Originally Posted by Cortrox93
Ok I'm building a 383 for a friend the factory motor is an L98 he got the crank with dome pistons and 5.7 rods he was told they'll be 10:1 something tells me it's going to be greater. Any ideas what compression will be they are the iron 64cc heads
Holding the head gasket at reasonable thickness to keep the squish/quench clearance from getting too wide the compression with domes will be pretty high.
A flat top piston on a 019 gasket with a .025 in the hole piston will easily crack 10.7. Figure that the L98 aluminum head runs around 58ccs but with a thicker .050 gasket the number looks to be around the same 10.7 but now the squish/quench is at .075 where you'd really like it more in the direction of .040 gasket and crown to deck clearance combined.
Zero deck this, mill the head a little, or use a pop up dome piston and you can see where this can get into trouble real fast.
The gooder news is that you need to compute the Dynamic Compression Ratio which is determined by how much stroke is lost to crankshaft rotation at the point where the cam shuts the intake valve. A hefty, late closing cam just might make these numbers look more favorable. the DCR needs to be in the 8 to 9 :1 range
But before anything you just gotta get the ccs of the dome. I you can id whose pistons, the data should be on line, otherwise you'll have to measure the dome volume.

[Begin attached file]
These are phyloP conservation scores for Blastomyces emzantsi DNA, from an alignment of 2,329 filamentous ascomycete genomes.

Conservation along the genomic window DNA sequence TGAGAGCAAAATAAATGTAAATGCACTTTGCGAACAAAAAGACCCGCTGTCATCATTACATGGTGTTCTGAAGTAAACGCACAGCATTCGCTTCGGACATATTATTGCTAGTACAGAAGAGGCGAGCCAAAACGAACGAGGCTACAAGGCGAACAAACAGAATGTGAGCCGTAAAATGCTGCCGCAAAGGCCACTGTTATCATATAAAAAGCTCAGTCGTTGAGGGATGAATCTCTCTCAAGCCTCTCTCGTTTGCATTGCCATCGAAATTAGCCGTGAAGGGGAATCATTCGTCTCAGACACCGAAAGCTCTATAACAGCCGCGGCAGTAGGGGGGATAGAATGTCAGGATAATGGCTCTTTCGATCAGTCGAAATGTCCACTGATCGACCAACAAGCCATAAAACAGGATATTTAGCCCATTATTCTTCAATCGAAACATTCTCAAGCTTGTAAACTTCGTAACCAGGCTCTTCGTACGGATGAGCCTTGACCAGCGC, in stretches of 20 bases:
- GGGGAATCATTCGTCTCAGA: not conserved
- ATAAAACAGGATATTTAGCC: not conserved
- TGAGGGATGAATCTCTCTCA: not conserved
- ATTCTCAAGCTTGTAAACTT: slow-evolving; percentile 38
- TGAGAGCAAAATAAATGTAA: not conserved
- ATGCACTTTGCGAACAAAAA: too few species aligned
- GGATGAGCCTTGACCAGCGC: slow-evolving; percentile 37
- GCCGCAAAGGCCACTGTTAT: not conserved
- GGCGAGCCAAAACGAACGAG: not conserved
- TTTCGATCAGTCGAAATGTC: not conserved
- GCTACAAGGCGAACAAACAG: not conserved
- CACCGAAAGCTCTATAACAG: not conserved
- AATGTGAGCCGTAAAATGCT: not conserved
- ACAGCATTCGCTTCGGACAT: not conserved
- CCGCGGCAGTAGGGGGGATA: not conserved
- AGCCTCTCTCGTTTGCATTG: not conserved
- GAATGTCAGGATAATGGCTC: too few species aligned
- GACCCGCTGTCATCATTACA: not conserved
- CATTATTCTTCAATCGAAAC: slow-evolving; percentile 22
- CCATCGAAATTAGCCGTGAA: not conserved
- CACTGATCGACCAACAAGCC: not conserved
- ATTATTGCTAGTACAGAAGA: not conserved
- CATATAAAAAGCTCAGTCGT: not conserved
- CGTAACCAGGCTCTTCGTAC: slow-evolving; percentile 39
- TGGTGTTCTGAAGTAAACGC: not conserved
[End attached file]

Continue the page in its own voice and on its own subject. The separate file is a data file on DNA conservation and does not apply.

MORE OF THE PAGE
On a long block I've done this a couple ways none are perfect but they are close and none are not without risk of getting crap into the rings but the chances of that can be minimized.
1.With one sides deck level bring the piston down the bore just enough to either put the dome's peak just flat with the deck or a little below. Measure the distance from deck to the flat part of the crown. Pack waxed string between the crown and the top ring to seal it up. Bow string from a sporting goods store like Cabella's works well it's waxed, strong and thick enough to fill the area during your life time. Then measure in a light oil like Marvel Mystery or ATF. That minus the math of bore area times depth to the crown will give a pretty good representation of the dome volume. Don't forget to remove the waxed string after draining the oil out.
2. Similarly position the piston as in number 1. Press and form a piece of heavy aluminum foil used for ovens or baking, not the sandwich wrap thin stuff, so the bore and piston are covered and the shape is pretty darn smooth to the surfaces and there are no holes or cracks. You might want to fill the crown to top ring space with the waxed string just to be sure nothing gets in there. Than either fill the space with plaster or with mold making RTV, you can get that stuff at hobby or machinists supply houses. This will make a model of the piston crown and dome which can be removed, turned over and measured for volume with a burette or graduated cylinder using light oil or since this won't risk getting into the engine as it could dissolve the wax on the sealing string if just poured into the top as the oil in number 1 above is --- use rubbing alcohol with some food coloring dye in it. You could but I don't recommend it, use a single malt Scotch, but I can think of better uses for that, but it does saturate and get into the tight places for accurate measurements.